ALBUQUERQUE, New Mexico (Reuters) - A wind-fed wildfire in New Mexico raged out of control on Monday, sending heavy smoke wafting over the outskirts of a college town and forcing local authorities to warn residents of a nearby community to evacuate, the U.S. Forest Service said.
The so-called Signal Peak Fire has burned 3,000 acres since erupting on Sunday in the Gila National Forest, fed by tinder-dry conditions and high winds, with gusts exceeding 25 miles per hour, according to U.S. Forest Service spokesman Brian Martinez.
No injuries have been reported but the small mountain town of Pinos Altos, home to 198 year-round residents, is under voluntary evacuation conditions with an unknown number of structures in danger.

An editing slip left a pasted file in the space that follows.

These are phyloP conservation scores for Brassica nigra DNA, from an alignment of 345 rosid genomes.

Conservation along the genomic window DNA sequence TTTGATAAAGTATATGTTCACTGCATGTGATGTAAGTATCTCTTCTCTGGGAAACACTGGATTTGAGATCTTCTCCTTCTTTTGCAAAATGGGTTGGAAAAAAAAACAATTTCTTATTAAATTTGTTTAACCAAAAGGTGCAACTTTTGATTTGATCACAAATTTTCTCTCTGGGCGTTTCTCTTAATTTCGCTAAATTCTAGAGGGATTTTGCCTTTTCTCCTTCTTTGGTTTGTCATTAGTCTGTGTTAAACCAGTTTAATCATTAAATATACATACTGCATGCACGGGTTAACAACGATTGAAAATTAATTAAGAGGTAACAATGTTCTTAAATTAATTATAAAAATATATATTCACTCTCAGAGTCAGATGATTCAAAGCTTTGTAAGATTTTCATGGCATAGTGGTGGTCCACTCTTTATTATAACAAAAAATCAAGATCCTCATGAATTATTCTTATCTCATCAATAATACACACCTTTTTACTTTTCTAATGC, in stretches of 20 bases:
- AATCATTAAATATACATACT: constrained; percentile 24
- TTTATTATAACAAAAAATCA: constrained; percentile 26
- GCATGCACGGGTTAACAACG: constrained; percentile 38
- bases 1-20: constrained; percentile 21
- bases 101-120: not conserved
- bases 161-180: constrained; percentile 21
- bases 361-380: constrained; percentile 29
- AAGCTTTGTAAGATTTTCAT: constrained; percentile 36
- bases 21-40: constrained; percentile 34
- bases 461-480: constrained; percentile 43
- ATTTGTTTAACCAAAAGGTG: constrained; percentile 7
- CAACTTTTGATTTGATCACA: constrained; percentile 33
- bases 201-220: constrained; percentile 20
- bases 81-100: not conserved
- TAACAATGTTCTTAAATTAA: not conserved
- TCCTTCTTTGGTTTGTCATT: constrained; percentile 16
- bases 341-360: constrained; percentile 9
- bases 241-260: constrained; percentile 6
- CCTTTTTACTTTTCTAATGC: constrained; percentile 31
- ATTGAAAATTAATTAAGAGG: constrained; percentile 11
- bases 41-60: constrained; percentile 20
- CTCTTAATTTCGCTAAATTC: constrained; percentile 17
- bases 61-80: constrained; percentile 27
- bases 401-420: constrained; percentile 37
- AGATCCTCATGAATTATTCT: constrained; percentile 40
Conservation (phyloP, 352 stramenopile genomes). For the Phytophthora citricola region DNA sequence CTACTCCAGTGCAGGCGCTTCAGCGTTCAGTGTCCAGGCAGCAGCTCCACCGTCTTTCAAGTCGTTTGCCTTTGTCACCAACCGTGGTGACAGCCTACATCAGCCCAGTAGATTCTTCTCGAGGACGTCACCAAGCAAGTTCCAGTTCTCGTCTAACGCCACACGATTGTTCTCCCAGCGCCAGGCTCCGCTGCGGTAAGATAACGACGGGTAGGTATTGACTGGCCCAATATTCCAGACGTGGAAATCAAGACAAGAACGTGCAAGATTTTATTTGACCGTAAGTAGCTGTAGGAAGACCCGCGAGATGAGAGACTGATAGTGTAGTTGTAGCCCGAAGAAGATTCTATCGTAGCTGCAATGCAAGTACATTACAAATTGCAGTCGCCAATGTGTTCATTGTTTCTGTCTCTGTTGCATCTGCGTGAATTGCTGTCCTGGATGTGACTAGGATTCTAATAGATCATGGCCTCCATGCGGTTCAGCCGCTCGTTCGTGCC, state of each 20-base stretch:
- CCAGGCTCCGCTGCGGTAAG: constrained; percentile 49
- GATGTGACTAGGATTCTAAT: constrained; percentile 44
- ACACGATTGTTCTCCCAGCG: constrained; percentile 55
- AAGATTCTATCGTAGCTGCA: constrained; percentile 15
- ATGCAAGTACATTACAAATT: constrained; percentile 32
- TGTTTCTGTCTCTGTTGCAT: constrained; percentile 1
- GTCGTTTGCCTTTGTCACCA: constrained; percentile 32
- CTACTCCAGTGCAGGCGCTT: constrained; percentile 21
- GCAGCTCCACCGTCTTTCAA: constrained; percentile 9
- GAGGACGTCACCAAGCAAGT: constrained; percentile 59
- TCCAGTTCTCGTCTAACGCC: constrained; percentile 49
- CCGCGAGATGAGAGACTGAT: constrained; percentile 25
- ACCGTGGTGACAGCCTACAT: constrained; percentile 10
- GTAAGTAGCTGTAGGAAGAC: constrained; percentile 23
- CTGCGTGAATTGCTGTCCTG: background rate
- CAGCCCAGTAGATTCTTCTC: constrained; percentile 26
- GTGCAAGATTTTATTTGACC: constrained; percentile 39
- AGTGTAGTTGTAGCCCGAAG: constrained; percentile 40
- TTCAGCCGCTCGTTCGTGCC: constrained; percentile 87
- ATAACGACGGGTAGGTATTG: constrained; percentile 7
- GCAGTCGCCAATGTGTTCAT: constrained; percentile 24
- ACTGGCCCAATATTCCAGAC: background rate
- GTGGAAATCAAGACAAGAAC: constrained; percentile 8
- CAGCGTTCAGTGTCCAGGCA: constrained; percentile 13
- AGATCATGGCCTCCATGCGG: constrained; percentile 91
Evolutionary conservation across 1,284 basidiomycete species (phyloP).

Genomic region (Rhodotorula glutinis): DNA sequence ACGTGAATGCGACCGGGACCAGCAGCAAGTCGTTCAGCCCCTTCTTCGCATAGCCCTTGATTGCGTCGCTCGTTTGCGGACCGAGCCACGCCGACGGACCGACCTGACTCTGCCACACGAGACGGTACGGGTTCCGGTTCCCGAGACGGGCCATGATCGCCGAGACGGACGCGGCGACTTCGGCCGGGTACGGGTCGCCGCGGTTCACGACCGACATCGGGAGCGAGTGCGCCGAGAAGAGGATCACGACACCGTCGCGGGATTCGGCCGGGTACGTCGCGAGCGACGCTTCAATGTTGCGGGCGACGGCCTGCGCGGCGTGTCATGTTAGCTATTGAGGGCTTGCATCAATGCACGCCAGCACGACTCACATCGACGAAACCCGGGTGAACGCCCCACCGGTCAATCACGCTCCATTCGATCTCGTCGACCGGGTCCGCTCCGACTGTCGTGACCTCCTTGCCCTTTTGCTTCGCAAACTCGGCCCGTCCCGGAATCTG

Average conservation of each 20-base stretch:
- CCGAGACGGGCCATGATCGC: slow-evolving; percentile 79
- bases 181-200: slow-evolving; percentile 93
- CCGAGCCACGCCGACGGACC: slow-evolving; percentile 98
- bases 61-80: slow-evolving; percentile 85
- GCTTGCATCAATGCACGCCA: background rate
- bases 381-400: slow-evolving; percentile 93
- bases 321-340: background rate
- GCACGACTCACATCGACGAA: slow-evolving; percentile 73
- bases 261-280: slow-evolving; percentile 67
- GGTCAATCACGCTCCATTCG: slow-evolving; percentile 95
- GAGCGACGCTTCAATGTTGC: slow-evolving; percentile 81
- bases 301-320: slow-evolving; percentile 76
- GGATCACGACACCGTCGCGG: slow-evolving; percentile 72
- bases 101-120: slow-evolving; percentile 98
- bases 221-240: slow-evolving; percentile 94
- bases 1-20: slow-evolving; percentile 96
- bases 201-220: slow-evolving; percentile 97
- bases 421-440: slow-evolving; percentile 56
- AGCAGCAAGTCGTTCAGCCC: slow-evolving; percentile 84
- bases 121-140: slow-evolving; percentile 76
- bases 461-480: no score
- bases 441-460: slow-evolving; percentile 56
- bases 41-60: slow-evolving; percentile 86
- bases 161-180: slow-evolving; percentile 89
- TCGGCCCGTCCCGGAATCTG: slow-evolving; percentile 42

“The people in Pinos Altos just started leaving as the fire grew, but we don’t have an actual count at this time as to how many left,” he said.
Thick smoke is spreading toward Silver City, a town of just over 10,000 people and home to Western New Mexico University, Martinez said. The edge of the fire was burning 11 miles outside the town.
“We are expecting the winds to die down today,” Martinez said the region has had little precipitation this winter which adds to the extremely fire hazardous. “We had a light rain last week but it did nothing to prevent the fire,” he said.
More than 100 firefighters from New Mexico and Arizona are on scene as are four water-carrying helicopters. The cause of the fire is still under investigation, Martinez said.
Editing by Cynthia Johnston and G Crosse